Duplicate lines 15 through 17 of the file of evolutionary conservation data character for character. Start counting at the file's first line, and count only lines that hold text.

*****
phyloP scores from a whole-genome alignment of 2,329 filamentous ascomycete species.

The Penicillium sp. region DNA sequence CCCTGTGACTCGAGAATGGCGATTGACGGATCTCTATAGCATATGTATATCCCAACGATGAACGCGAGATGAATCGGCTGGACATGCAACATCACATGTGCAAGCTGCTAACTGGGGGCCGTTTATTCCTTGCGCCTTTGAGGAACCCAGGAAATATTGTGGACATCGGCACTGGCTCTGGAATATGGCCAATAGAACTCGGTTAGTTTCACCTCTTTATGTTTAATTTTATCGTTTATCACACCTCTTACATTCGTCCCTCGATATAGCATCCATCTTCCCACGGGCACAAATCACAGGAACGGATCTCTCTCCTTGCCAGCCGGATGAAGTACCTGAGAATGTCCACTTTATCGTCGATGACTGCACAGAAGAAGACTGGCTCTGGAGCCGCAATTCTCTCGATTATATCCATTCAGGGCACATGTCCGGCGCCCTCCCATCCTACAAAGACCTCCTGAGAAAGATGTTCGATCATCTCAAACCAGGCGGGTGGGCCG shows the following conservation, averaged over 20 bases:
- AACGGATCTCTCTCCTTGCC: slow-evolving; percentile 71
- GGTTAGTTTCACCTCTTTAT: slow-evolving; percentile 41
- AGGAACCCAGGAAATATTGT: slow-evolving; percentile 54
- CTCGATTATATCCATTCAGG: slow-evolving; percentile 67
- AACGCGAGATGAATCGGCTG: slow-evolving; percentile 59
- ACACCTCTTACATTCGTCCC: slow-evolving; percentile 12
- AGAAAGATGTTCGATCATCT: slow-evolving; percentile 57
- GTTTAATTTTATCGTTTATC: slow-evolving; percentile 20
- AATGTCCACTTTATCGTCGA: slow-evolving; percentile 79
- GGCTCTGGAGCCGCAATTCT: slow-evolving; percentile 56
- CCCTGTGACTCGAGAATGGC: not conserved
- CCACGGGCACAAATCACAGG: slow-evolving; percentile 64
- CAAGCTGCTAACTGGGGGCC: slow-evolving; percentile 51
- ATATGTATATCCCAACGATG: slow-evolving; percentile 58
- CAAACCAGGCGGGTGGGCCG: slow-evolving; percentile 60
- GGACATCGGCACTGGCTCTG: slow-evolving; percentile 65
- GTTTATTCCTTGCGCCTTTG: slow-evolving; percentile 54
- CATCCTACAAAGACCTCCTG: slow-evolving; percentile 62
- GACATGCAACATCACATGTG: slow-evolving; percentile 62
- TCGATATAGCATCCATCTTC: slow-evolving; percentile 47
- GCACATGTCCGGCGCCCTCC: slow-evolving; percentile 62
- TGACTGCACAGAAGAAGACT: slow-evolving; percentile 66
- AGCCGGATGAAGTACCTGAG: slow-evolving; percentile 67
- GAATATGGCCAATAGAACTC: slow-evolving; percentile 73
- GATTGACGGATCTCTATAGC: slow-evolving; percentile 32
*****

- CAAGCTGCTAACTGGGGGCC: slow-evolving; percentile 51
- ATATGTATATCCCAACGATG: slow-evolving; percentile 58
- CAAACCAGGCGGGTGGGCCG: slow-evolving; percentile 60